I recommend taking a look at the Featured category first, that will let you snag some of the best apps available. Some of the featured applications are already installed by default, so you’ll have them at your fingertips once you start using LMDE. But there are others worth considering too.
Here are a few of those:
Using LMDE 201101
My experience with LMDE 201101 has been overwhelmingly positive (big surprise!). I haven’t seen performance problems, bugs or crashes.
I’ve found it to be very comfortable and reliable to use as a daily distro. The Linux Mint tools add a lot of value to LMDE and, frankly, spoil you once you get used to having them.
As I noted above, I really enjoy Linux Mint Debian Edition. It really has become my distro of choice, for now. It combines the power of Debian with all of the Linux Mint tools & features. Of course, I will still continue to distrohop because you never know when another distro could tickle your fancy just a bit more.
As much as I like LMDE, I understand that it might not be for everybody. Some folks might prefer the Ubuntu version of Linux Mint, and that’s fine. I just happen to prefer LMDE for my daily distro at this point. If you aren’t familiar with the differences between the two, here’s a brief FAQ from the Linux Mint site that highlights some of them:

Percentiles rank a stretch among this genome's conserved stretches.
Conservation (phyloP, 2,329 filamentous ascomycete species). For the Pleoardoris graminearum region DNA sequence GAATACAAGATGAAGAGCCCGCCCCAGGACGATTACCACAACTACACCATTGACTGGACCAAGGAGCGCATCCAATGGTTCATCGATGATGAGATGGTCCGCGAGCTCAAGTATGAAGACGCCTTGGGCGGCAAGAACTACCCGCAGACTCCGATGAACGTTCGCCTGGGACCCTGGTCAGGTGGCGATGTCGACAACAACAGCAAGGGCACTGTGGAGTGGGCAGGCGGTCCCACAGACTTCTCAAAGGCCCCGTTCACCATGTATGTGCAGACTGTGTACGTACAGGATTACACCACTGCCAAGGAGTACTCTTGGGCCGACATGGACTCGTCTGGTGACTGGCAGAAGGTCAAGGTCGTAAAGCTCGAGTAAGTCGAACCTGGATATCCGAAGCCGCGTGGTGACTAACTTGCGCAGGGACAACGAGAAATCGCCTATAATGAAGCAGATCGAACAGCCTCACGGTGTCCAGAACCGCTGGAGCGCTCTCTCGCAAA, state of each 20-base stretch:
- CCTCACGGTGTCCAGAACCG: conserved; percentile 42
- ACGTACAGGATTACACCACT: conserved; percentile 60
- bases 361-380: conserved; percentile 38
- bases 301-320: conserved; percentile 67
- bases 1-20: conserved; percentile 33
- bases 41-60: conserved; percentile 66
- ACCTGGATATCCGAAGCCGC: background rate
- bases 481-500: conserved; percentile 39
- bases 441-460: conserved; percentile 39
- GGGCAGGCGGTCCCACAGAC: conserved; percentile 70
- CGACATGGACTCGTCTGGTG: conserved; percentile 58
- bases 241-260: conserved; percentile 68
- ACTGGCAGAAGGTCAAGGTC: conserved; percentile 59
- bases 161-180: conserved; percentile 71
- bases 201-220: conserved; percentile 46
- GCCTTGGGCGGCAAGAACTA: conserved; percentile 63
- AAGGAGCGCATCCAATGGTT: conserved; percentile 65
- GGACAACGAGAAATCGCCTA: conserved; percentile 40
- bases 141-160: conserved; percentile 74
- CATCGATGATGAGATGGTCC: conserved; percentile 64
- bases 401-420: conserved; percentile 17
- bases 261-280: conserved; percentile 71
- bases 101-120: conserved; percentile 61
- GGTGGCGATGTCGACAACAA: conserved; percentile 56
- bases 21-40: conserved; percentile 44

1. Is LMDE compatible with Ubuntu-based Linux Mint editions?
No, it is not. LMDE is compatible with Debian, which isn’t compatible with Ubuntu.
2. Is LMDE fully compatible with Debian?
Yes, 100%. LMDE is compatible with repositories designed for Debian Testing or Debian Squeeze.
3. What is a rolling distribution?
LMDE constantly receives updates. Its ISO images are updated now and then but users do not require to re-install it on their systems.
4. How does LMDE compare to the Ubuntu-based editions?
- You don’t need to ever re-install the system. New versions of software and updates are continuously brought to you.
- It’s faster and more responsive than Ubuntu-based editions.
- Although it’s using Romeo for unstable packages, LMDE continuously changes as it receives updates and new software. Compared to a frozen version of Linux Mint which changes very little once it’s publicly released, it’s not as stable. Things are likely to break more often but fixes can also come quicker. For this reason, LMDE requires a deeper knowledge and experience with Linux, dpkg and APT.
- Debian is a less user-friendly/desktop-ready base than Ubuntu. Expect some rough edges.
If you aren’t sure which one you should use, try them both for a week and then see which one you like better. You really can’t go wrong with either one of them. At some point you’ll settle in comfortably with one or the other.
What’s your take on this distro? Tell me in the comments. For full distro reviews, visit Desktop Linux Reviews.